To many residents of Mumias and its environs, troubles that have bedeviled Mumias Sugar Company are a bitter tale that weighs heavily on their shoulders.
Every day they watch the sun setting on the rotting remnants of the once-giant and vibrant factory that was a source of pride and bread for thousands.
Today monkeys are spotted racing around abandoned structures chattering cheerfully as though they own the vast estate that used to be guarded by police officers, company security team and private guards.
Shrubs and flowers that were once well trimmed and maintained to make neat hedges around staff houses have overgrown into wild bushes. Metals including expensive spare parts in the transporters’ yards and around the factory have been plucked off and sold for a song as scrap metal either by vandals or by company employees during the disposing of of ‘non-viable metals in the factory’.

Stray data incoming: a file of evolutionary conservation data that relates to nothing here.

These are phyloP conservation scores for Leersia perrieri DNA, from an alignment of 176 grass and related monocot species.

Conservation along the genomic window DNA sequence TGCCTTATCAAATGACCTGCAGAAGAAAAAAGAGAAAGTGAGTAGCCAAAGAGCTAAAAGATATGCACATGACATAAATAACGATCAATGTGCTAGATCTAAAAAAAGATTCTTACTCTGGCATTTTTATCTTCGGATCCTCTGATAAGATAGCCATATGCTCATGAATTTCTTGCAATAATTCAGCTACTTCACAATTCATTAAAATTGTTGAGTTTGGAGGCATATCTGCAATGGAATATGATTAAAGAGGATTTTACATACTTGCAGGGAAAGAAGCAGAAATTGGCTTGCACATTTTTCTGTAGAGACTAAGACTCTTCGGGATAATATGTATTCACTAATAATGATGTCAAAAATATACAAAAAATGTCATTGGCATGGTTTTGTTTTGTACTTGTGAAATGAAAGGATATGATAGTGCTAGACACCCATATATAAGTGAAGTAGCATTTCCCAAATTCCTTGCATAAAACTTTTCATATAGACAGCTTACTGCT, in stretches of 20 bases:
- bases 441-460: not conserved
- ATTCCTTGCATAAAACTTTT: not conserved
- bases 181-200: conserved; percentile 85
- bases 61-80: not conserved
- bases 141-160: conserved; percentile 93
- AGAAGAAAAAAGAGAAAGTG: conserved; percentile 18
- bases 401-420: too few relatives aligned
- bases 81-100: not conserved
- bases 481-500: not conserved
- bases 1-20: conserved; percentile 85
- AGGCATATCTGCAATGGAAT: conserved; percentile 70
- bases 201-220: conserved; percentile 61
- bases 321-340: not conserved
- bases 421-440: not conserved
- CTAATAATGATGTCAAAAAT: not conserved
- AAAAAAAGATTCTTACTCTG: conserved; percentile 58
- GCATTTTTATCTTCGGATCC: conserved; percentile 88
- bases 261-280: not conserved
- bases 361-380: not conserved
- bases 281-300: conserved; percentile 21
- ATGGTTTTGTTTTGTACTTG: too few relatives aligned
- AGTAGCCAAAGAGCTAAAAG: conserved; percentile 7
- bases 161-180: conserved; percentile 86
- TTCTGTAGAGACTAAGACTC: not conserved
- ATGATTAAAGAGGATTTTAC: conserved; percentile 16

As the miller went down, so did the lively activities around Shibale town and its neighbourhood, condemning inhabitants to a life of grinding poverty.
“Life has become so difficult here. There is completely no money and soon there will be no life if something is not done to save the situation,” says Mr Sadiq Asasia, Shibale Traders’ Association chairman.
Mr Asasia said residents of Shibale ranging from former employees of Mumias, high school teachers and unhappy traders tell the same story — there is no money.
“Even though the economy has shrunk and poverty levels risen, there is only one good news — the bagasse that used to drop in their eyes and disturb residents is not there anymore and emissions from the factory that used to destroy iron sheets in the surrounding villages has disappeared,” Mr Asasia added.
Mr Sylvanus Otema has lived in Shibale Town for over a decade. He used to steer the defunct Mumias Sugar FC as the team captain. But for the last seven years, he has had to eke a living as a boda boda rider and coaching local teams.
This earns him between Sh200 and Sh400 a day, which is only enough for daily meals for his family. “It is just not enough for school fees, but I cannot find money for paraffin now that electricity and water were disconnected from the house we live in,” he tells the Nation.
Sugarcane transporting yards that harboured hundreds of drivers and loaders have since been closed and workers vanished, rather scattered to unknown destinations.